As the country starts to heal from the global pandemic, it has become apparent that many people have struggled to cope (weight gain, increased alcohol use, difficulties with sleep, interpersonal turmoil). This is not surprising. In life, when things go wrong (divorce, job stress/loss, medical challenges, financial pressures, death of loved ones) many people become self-critical, negative, and avoidant. The problems get worse because you have the stressor and a bigger problem - a more negative view of life and yourself. The way we navigate these challenging times can determine whether or not we build inner strength through self-compassion or fall prey to the consequences of perfectionism and self-criticism. There is a better way. There is a path where you not only face the stressor but come out ahead, feeling better about yourself and your ability to deal with hard things, while reaching your full potential. There is a path where you can cope and be gentle with yourself and others. There is a path where you have a sense of humor and you learn how to make things easier in the future. This path is called Mindful Self-Compassion. Sharon Younkin, LICSW, will work with group members to discuss how to cope with the universal and unique challenges of life by learning evidenced-based tools to transform self-worth and build resilience. Learning new moves to the challenges of life can be intimidating. People do reach better levels of self-acceptance, self-compassion, and resiliency all the time. Members will learn Mindful Self-Compassion by:
-Applying the three elements of self-compassion (self-kindness, common humanity, mindfulness)
-Clarifying the difference between self-esteem and self-compassion
-Identifying the benefits of self-compassion
-Utilizing self-compassion to deactivate the physiological response of self-criticism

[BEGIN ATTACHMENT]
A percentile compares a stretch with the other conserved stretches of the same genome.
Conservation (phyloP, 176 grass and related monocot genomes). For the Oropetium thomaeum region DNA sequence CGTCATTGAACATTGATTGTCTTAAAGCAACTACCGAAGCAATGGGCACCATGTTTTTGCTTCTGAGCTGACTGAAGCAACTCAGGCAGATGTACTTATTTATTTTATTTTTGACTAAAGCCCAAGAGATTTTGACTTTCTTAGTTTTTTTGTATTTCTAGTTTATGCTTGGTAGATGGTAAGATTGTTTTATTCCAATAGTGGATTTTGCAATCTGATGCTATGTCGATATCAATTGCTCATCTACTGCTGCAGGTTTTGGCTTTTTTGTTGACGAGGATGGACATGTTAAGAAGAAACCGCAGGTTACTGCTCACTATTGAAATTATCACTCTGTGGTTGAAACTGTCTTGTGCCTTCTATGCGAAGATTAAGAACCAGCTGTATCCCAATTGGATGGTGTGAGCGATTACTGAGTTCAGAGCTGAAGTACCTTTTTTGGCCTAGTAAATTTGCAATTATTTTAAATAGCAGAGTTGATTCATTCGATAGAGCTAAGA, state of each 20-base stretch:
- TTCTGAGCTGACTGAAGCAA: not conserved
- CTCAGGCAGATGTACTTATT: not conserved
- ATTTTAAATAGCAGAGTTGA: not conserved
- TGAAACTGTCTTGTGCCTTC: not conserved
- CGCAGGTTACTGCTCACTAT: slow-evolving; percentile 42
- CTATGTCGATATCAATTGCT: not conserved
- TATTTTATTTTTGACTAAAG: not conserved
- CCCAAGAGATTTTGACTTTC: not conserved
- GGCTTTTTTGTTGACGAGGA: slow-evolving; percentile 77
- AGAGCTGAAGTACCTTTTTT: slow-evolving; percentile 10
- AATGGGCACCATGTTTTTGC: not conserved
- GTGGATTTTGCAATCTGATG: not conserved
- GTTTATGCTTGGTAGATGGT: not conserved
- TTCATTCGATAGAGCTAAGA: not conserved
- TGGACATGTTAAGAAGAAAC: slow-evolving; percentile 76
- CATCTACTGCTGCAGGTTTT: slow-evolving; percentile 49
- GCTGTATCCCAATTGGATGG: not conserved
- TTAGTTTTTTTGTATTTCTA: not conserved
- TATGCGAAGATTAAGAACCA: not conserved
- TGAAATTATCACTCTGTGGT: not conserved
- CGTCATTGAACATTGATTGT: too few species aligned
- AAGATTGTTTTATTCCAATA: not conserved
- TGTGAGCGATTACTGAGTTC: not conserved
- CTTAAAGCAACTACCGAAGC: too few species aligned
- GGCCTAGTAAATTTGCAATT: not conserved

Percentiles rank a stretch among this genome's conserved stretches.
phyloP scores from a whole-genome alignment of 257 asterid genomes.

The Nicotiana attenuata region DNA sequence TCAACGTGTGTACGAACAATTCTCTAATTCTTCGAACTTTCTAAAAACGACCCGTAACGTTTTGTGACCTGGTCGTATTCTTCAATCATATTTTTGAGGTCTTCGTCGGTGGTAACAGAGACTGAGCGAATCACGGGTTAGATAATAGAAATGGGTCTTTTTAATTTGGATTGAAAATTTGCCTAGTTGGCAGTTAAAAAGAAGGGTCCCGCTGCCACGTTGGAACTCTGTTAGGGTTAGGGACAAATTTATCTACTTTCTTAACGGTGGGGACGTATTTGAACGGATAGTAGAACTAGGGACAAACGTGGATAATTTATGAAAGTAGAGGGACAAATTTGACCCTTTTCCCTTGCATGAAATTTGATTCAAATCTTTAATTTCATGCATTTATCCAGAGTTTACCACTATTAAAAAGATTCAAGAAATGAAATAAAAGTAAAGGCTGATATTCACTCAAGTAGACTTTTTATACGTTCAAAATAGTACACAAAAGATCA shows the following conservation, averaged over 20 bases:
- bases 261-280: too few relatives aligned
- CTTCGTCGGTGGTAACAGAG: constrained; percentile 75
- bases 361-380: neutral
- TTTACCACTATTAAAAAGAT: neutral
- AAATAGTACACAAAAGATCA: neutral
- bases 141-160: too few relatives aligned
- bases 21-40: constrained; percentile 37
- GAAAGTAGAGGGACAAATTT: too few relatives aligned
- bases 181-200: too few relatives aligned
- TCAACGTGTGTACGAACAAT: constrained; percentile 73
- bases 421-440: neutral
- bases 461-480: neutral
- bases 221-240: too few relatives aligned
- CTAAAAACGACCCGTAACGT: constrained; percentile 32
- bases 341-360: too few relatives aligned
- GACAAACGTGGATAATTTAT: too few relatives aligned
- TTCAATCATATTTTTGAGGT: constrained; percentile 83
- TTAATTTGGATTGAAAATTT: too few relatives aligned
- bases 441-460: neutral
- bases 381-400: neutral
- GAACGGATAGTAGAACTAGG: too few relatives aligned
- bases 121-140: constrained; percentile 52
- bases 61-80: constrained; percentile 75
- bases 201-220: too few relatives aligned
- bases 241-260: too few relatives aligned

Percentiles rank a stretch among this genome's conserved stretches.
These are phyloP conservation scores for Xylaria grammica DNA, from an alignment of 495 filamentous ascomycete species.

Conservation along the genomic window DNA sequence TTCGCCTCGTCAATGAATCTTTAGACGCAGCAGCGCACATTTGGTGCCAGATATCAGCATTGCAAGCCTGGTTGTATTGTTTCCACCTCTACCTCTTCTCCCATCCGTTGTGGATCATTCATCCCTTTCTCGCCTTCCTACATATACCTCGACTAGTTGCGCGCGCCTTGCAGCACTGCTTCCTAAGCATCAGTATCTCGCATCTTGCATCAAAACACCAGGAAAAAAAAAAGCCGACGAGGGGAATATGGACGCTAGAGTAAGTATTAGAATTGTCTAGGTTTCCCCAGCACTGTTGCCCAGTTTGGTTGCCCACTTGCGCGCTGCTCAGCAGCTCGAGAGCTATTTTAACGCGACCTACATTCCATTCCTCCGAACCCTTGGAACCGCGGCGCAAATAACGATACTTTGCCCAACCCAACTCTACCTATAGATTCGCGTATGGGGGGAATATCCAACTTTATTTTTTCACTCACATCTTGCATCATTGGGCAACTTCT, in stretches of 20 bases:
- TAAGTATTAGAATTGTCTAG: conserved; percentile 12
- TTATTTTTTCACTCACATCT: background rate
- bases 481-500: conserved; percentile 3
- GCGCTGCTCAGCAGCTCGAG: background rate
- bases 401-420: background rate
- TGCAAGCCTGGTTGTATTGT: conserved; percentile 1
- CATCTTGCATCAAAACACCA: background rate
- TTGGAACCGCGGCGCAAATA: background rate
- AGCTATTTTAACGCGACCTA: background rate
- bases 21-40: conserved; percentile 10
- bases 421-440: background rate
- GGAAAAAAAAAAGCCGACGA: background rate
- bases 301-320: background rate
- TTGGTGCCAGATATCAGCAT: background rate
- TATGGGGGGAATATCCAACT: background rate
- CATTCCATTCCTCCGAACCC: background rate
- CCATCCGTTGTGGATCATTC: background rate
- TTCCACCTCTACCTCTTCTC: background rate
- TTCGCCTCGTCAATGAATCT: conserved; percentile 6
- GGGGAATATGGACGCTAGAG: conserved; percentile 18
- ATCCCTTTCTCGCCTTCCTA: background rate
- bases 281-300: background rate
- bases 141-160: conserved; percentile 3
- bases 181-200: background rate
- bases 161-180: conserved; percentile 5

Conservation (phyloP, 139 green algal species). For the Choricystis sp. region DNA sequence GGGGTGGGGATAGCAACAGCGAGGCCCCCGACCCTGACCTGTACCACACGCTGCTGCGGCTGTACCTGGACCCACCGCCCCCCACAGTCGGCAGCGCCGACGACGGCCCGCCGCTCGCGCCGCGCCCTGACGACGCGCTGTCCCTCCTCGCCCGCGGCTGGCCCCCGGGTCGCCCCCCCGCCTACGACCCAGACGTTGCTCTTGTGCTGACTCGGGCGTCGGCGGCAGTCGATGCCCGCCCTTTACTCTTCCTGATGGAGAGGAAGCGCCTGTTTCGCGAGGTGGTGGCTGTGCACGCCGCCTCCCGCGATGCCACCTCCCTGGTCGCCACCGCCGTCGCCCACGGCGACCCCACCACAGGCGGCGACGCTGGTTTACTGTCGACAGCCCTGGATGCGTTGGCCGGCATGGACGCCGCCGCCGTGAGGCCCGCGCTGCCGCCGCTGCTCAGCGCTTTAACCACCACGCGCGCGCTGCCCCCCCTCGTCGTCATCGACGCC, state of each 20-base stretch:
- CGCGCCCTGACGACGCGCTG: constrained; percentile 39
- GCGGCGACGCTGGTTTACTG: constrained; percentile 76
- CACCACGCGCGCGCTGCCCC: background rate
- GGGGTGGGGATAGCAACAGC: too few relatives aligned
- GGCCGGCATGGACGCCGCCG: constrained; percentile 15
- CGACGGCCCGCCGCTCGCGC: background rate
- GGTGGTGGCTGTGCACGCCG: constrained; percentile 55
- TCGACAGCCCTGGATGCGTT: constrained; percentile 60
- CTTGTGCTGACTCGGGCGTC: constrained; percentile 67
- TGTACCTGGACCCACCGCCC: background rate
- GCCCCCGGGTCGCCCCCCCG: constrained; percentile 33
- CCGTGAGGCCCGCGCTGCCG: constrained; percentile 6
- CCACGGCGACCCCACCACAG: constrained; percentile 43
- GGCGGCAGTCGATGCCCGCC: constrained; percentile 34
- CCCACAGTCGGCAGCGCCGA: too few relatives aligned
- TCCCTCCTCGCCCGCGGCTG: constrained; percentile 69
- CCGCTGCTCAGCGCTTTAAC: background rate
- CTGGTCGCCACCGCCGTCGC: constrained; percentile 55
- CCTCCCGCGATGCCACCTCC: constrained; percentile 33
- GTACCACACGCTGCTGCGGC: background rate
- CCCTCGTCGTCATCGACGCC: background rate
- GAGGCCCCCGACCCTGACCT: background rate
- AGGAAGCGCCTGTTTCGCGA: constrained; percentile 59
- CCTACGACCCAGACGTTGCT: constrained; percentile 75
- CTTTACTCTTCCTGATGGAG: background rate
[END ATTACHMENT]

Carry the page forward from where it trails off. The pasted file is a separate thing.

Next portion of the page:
-Bringing mindfulness into daily life
-Allowing for acceptance by letting go of resistance
-Greeting emotional and physical reactions with kindness
-Generating loving-kindness for self and others
-Practicing loving-kindness towards ourselves
-Enhancing motivation through self-compassion
-Making-meaningful connections about challenges during the pandemic
-Navigating uncertainty with flexibility and confidence
The group makes use of an excellent text, The Mindful Self-Compassion Workbook: A Proven Way to Accept Yourself, Build Inner Strength, and Thrive, by Kristin Neff, PhD and Christopher Germer, PhD, as well as a number of other handouts and resources.
RICBT is a psychotherapy and coaching practice with locations in East Providence, North Kingstown, and Barrington RI.
RICBT therapists are dedicated to helping clients develop a toolbox of strategies that will foster positive change and progress towards life goals.
RICBT takes a team approach to tackle difficult emotional, behavioral, and mental challenges. Therapists have a wide range of specializations, including: ADHD, anger, anxiety, depression, fears, grief, OCD, pain, panic, phobias, relationships, sleep, and weight.